When speaking about a textbook used in class, it's a fairly common occurrence that teachers are unable to complete the book by the end of the scholastic year (or semester) especially if they have used supplementary material or the same textbook has to be studied the following year.
To dip into a book suggests that the book itself might not be very interesting or useful, if it were we would spend a greater time reading or studying from it. That expression is more commonly used in conjunction with epic novels or hefty volumes, think of an encyclopedia. How many people actually read an entire book set from beginning to end?
Furthermore, a dip, if you consider one of its meanings is a quick "dive" into liquid to then reemerge. Ergo we dip biscuits into teas, we dip our toes in the water to test its temperature, and we dip our food into sauces or creamy mixtures.
The addendum says that the class covered only several chapters, the expression used by the OP is perfectly suitable, and one that is universally recognized. In fact Google books records 76 results for "we covered chapters".
I would suggest that a sentence similar to the one below, explains the situation adequately.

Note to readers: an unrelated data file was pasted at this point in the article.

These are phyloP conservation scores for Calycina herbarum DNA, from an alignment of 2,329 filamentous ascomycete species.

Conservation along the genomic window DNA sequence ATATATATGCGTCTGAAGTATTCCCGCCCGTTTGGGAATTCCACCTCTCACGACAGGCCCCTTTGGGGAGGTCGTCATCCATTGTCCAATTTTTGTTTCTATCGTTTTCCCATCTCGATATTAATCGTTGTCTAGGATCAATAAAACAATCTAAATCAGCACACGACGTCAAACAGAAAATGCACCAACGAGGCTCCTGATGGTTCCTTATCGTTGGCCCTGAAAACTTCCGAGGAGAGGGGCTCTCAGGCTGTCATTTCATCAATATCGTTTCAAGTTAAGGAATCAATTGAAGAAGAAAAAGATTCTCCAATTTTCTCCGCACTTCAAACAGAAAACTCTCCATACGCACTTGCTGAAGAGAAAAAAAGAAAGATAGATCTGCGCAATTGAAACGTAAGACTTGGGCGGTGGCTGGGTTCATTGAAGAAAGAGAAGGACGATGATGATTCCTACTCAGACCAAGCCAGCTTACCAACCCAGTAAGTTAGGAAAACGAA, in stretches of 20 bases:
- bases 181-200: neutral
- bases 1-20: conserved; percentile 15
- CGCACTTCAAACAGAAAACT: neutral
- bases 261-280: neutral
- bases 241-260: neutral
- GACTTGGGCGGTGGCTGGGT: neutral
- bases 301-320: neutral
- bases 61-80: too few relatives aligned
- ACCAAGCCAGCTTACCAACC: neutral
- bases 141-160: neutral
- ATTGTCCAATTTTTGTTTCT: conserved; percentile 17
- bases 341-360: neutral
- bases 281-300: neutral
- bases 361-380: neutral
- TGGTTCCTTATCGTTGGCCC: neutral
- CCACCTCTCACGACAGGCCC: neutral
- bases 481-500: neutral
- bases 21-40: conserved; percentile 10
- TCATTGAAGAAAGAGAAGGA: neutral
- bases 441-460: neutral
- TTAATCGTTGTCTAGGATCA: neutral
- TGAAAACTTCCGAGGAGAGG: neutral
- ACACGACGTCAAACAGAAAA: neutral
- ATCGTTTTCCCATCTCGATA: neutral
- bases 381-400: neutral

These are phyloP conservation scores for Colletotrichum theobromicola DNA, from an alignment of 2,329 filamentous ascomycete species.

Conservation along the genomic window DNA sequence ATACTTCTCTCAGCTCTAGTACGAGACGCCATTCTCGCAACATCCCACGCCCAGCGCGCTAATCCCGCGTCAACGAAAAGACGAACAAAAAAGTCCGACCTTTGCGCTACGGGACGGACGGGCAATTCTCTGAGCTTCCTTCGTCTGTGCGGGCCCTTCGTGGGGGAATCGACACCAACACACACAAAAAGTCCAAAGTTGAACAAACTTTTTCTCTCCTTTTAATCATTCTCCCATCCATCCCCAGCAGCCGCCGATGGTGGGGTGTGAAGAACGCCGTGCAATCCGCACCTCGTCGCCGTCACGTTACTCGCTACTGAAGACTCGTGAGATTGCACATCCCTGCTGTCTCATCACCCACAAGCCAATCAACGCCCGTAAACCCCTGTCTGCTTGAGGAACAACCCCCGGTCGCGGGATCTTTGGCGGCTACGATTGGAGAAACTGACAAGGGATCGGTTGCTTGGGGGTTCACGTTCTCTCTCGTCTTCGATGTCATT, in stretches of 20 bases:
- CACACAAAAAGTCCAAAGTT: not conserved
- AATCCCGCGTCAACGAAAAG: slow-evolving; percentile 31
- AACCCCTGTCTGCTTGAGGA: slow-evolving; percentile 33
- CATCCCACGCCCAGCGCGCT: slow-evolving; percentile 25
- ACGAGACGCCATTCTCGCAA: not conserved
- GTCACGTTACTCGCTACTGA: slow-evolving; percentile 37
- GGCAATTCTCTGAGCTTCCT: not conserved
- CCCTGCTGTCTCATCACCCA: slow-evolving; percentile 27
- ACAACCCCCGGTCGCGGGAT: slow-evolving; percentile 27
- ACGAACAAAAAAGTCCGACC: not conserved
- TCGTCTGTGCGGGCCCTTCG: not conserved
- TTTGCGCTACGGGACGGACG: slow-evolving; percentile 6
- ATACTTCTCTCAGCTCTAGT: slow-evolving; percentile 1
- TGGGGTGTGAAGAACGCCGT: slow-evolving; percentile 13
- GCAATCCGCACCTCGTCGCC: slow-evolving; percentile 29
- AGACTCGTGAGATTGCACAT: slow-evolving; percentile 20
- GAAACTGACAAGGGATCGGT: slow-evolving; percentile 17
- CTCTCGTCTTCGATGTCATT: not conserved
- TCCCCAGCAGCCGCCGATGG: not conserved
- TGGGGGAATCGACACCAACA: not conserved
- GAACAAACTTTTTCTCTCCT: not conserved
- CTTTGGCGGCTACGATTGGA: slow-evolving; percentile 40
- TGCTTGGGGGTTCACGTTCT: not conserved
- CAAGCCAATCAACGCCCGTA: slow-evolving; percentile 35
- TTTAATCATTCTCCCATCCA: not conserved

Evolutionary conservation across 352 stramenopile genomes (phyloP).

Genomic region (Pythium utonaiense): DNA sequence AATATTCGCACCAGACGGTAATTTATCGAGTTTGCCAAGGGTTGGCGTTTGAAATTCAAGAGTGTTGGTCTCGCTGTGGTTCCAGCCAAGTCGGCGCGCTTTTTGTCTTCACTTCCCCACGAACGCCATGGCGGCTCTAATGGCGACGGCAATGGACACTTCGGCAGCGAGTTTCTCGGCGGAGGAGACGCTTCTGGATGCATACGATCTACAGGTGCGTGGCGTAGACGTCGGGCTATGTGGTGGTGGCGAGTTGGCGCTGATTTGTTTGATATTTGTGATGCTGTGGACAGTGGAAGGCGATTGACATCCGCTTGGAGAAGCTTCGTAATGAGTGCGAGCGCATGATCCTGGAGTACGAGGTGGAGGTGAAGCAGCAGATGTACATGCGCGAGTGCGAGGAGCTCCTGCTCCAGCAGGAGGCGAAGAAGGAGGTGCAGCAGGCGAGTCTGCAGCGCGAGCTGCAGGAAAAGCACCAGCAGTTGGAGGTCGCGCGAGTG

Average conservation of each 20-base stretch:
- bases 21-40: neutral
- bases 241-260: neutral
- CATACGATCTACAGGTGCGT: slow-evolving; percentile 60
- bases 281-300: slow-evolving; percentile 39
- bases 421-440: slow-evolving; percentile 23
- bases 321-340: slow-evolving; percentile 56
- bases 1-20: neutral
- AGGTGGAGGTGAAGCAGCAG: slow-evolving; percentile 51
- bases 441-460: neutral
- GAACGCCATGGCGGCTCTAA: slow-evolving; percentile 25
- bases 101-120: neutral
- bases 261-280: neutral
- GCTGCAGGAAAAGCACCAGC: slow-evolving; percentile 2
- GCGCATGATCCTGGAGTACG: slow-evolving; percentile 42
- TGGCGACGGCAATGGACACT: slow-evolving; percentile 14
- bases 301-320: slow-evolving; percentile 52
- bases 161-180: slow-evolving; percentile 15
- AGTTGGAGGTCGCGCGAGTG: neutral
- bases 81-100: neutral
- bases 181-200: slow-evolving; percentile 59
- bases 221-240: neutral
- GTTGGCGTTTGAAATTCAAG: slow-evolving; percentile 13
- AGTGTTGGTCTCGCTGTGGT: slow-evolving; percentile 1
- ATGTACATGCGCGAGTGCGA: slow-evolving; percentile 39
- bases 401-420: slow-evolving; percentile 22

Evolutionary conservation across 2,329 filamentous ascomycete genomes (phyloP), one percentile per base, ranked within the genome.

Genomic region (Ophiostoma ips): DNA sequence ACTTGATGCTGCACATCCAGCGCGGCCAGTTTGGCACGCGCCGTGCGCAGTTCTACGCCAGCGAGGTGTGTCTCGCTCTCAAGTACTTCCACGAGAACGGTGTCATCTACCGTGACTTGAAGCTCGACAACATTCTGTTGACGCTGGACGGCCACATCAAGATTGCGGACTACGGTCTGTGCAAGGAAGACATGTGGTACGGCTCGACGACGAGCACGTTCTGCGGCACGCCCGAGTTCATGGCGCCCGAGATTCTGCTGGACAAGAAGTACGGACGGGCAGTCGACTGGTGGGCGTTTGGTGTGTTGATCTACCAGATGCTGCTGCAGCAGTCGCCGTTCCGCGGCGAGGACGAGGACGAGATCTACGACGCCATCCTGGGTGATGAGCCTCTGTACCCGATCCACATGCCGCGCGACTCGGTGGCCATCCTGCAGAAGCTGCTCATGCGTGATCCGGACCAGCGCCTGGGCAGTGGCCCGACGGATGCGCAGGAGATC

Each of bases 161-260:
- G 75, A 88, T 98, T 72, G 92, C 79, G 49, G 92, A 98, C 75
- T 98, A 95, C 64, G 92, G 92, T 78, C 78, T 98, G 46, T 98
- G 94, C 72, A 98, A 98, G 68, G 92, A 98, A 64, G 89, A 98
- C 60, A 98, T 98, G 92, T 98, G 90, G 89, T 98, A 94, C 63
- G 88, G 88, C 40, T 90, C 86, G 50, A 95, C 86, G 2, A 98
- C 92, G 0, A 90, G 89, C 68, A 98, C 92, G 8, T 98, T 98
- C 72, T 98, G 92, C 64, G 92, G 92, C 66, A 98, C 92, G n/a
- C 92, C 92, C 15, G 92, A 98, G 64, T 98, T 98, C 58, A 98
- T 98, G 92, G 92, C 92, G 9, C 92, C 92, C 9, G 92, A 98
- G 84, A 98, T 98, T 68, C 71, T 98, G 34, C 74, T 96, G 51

In this course we covered chapters 5-10, and plan to complete the book by next semester/term/year.
If we substitute the verb covered with dip, the meaning changes quite dramatically.
In this course we dipped into [textbook name], and plan to complete it by next semester/term/year.
The above sentence seems to imply that the class studied extracts in a haphazard, casual and superficial way. The Free Dictionary defines dip as: To read here and there at random; browse Contrast it with the verb, cover, which means all of the following: to deal with; treat; examine; investigate; refer to and you'll see why I have my reservations. Likewise the same is true for: browse; skim; scan; flick though, and leaf through all of which suggest a smattering of knowledge, where nothing is read nor understood in any detail.
Finally, the OP's request for a single word which expresses the concept of studying a few chapters in a book to return to it sometime in the future is unrealistic. Such a complex concept needs explanation. But we do have the phrasal verb put aside (also set aside) which means turn away from and put aside, perhaps temporarily, and place to one side.